2015-9-20 No Longer Strangers

Cornerstone EPC                                                                              Sunday morning
Franklin, NC 28734                                                                          September 20, 2015

“No Longer Strangers”

Text: Ephesians 2:19-22

Last week—in a momentous passage for me personally—we noted that Jesus is our peace.  We noted that He does not merely give peace, but He is our peace.  As a result, we have peace with God, within ourselves, and between ourselves and other Christians.  The surrounding sections of this long paragraph state much the same thing with different words.  We, once being far from God, are brought near by the blood of Christ (11-13).  As we see in today’s text, we are no longer strangers toward God—but we are something infinitely better.  Let us turn to the text, then, and let us hear what God says to us in His Word by His Spirit.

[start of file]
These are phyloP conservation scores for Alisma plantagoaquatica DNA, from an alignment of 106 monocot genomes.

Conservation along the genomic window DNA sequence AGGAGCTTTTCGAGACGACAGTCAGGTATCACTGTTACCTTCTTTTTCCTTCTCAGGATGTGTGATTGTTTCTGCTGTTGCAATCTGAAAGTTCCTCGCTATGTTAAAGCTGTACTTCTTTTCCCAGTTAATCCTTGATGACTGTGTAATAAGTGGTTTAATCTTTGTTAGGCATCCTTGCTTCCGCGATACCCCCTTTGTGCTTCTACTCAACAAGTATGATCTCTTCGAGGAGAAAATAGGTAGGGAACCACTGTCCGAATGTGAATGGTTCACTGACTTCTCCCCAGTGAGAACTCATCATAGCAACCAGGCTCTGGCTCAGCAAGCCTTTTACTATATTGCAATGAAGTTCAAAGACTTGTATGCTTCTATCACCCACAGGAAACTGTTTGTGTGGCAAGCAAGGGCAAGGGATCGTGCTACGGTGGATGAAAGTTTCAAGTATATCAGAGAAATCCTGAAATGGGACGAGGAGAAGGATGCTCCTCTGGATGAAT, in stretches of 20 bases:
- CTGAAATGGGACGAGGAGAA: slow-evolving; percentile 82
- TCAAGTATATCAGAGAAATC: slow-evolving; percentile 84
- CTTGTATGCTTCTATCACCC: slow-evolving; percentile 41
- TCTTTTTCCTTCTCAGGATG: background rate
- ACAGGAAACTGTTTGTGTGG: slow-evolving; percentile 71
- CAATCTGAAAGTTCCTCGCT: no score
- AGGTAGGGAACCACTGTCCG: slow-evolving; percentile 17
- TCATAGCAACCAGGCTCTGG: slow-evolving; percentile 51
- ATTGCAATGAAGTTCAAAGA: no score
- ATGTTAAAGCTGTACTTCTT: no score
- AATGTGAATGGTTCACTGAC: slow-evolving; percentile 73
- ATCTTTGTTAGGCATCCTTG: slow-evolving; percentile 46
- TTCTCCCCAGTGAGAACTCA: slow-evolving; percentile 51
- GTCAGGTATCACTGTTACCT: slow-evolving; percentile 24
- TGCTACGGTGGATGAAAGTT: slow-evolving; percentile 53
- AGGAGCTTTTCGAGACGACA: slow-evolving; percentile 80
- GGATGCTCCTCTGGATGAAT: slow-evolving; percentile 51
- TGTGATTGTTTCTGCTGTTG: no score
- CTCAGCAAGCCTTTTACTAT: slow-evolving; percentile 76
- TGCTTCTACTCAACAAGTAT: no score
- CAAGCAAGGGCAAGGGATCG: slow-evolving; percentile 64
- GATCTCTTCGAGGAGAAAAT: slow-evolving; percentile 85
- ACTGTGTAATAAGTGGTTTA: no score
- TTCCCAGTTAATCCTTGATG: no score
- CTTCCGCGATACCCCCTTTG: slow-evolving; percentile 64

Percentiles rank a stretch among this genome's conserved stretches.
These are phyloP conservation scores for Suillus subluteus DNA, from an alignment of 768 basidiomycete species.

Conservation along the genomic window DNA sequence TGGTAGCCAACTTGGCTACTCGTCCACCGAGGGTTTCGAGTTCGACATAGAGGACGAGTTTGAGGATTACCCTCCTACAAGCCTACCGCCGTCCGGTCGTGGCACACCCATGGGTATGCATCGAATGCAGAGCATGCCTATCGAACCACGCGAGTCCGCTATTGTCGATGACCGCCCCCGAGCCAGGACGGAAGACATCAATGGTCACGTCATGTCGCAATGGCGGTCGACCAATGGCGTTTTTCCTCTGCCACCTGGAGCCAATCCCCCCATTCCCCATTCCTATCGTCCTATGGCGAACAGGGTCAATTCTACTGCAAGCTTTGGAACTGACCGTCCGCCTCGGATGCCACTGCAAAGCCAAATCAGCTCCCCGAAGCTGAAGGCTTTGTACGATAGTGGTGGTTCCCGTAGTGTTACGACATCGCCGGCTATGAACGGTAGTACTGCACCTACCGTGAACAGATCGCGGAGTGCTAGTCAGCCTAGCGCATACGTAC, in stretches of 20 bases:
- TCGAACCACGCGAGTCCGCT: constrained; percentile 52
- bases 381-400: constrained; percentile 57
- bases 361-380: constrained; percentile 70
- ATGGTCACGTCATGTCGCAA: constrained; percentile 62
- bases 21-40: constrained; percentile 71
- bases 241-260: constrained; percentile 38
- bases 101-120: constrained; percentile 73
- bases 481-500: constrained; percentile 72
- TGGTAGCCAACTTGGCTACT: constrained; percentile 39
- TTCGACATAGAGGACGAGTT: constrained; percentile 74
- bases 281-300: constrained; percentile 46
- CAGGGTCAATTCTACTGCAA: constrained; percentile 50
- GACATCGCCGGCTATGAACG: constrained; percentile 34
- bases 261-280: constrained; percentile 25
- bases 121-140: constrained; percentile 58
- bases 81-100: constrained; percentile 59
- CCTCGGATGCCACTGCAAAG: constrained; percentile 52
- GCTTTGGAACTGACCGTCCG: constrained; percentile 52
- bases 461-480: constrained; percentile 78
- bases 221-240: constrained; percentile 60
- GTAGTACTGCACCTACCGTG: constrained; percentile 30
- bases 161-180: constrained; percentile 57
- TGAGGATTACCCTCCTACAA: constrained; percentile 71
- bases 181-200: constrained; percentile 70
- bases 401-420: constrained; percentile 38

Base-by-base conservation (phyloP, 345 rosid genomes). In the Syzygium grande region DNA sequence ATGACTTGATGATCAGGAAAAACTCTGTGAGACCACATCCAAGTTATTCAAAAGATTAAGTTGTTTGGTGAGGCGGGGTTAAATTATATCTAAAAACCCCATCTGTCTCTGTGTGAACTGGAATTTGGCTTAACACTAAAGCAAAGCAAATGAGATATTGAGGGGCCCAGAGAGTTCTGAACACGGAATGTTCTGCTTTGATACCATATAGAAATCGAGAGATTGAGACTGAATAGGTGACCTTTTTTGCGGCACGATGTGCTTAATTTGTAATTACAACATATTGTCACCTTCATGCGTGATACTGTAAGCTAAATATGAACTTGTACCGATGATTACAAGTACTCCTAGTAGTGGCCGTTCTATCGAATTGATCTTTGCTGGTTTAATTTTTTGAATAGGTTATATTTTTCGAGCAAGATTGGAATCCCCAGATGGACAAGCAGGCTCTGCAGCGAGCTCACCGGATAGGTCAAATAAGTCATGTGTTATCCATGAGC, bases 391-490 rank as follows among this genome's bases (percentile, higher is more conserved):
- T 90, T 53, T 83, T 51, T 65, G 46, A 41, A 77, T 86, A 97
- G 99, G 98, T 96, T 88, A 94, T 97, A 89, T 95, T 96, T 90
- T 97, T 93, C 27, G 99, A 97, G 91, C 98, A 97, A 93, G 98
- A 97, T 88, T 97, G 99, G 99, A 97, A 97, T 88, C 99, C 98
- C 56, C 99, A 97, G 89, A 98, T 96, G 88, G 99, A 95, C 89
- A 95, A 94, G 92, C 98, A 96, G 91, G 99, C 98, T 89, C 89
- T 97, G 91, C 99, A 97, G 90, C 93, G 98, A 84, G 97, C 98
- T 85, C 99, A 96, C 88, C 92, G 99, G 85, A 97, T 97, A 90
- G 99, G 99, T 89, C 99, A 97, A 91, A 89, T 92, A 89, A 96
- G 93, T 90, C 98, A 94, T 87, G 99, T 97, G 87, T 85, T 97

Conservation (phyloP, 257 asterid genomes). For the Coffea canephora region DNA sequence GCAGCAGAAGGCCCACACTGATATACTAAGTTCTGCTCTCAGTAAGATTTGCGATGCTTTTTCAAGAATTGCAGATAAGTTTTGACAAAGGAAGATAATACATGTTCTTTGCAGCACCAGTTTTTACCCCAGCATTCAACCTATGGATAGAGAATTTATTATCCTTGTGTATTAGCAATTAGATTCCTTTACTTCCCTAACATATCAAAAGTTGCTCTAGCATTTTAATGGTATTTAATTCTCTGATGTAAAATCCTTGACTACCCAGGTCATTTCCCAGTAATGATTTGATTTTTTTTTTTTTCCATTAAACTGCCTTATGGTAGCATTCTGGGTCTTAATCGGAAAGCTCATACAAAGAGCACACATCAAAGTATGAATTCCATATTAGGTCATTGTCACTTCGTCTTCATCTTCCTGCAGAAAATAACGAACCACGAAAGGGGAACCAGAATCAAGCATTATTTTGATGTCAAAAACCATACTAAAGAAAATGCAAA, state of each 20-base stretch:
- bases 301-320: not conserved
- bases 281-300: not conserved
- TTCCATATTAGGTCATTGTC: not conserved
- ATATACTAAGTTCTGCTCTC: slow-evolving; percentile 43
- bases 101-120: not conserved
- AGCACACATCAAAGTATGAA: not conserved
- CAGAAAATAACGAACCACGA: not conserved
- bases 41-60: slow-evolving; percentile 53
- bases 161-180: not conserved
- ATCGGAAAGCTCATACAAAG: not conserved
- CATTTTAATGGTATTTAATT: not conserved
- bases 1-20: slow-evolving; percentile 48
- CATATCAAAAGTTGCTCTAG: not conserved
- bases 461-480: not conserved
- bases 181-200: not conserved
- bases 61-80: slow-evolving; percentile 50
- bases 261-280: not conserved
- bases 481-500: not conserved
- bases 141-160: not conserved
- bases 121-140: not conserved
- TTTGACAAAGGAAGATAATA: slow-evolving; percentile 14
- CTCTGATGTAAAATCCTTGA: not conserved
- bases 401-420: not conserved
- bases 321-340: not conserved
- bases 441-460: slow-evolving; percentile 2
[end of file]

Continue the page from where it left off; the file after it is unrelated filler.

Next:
(HERE READ THE TEXT)

The Apostle Paul, led by the Holy Spirit, begins this portion of Holy Scripture with the words so then (or, more literally translated, therefore indeed).  This grounds the material that follows in the preceding material.  In short, what follows in today’s text occurs because we are made alive with Christ, by grace, through faith, and because we are reconciled to God by Christ through the cross.  This is good ground for whatever follows, but whatever follows is good indeed—as we now see.